But stepping aboard one of the Subway’s brand new fleet for the first time, I almost hit my head again because the brightness of the interior belied the fact they are no taller than the 40-year-old trains they are due to replace next year.
The dimensions haven’t changed – they will still have to fit through the same 125-year-old tunnels of the world’s third oldest subterranean railway. However, I felt a slight Tardis effect of the interior seeming larger than it looked outside – and what I’m used to as a Subway traveller.
It was among a series of striking first impressions over that sense of space, the others being the open-plan layout enabling you to see right down the train, and the glass windows at either end allowing views beyond. Even the exteriors look different, with a new predominantly-white livery significantly scaling back the previously-dominant orange hue.
It’s the most marked change between old and new I’ve seen of any train in Scotland.
Where currently, passengers unfamiliar with the system have to peer at maps or try to make sense of often inaudible announcements between stations to know where they are, the new trains have electronic screens that will, in time, show the train’s position and direction on the circular route, while the name of the next station will be displayed and announced.
There are wheelchair spaces at either end of the train, and extra white lighting strips beside the doors that will come on when they open and flash when they are about to close, along with audible signals. The colour will change to red if the doors are out of service.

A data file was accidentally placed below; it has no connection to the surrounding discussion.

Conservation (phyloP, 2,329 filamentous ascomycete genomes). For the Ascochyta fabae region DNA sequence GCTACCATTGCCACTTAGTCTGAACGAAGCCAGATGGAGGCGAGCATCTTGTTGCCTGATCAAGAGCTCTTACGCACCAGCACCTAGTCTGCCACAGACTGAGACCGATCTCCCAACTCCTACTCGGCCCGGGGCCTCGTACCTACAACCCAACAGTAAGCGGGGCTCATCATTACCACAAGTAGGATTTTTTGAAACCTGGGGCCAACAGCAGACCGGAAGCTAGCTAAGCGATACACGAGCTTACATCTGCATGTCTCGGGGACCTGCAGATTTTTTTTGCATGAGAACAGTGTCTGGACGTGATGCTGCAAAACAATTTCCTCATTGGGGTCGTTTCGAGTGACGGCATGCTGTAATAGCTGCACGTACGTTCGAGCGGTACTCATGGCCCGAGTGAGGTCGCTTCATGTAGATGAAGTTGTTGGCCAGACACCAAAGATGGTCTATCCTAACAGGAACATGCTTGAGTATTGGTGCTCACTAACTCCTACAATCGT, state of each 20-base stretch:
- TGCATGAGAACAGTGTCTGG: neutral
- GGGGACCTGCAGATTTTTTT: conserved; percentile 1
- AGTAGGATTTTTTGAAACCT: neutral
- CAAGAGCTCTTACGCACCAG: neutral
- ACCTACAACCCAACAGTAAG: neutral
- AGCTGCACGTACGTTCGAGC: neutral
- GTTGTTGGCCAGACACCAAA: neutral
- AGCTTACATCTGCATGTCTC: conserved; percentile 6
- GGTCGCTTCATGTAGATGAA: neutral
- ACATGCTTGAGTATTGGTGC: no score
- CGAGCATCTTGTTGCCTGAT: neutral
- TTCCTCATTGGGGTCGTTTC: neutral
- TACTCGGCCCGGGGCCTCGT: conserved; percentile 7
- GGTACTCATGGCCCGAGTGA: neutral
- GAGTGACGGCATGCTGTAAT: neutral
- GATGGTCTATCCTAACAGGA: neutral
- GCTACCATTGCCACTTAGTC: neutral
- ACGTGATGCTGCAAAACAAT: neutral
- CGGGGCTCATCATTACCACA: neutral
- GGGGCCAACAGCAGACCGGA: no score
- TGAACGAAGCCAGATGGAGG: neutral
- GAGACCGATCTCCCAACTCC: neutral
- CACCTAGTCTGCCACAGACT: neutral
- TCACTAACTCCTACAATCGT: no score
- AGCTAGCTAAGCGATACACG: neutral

I’m told the extra space will enable more football fans to cram in en-route to and from Ibrox – should they wish – but the wider £288 million upgrade of the Subway that includes a new signalling system will mean trains able to run up to every 90 seconds to ease the crush, compared to the current maximum four-minute frequency.
It could also mean later running, such as at weekends, and on Sunday evenings, when the system closes at teatime for maintenance work. A total of 17 new trains have been ordered to help achieve this – seven of which have arrived – compared to the existing fleet of 12.
The trains, due to be introduced three years’ late in the latter half of 2023, will initially run with drivers. However, they are scheduled to be switched to “unattended train operation” two years later, once screens along platform edges have been installed, which will open when a train stops.
From then, as well as there being no driver, the trains may only occasionally have any staff on board, such as for ticket checks and passenger assistance. This would be a first of the UK, but established practice in several European cities. However, Subway operator Strathclyde Partnership for Transport said no final decision had been taken and stations would remain staffed.
For the moment, while Glasgow sleeps, the new trains are out on the system most nights being tested at full speed. Be ready to be impressed.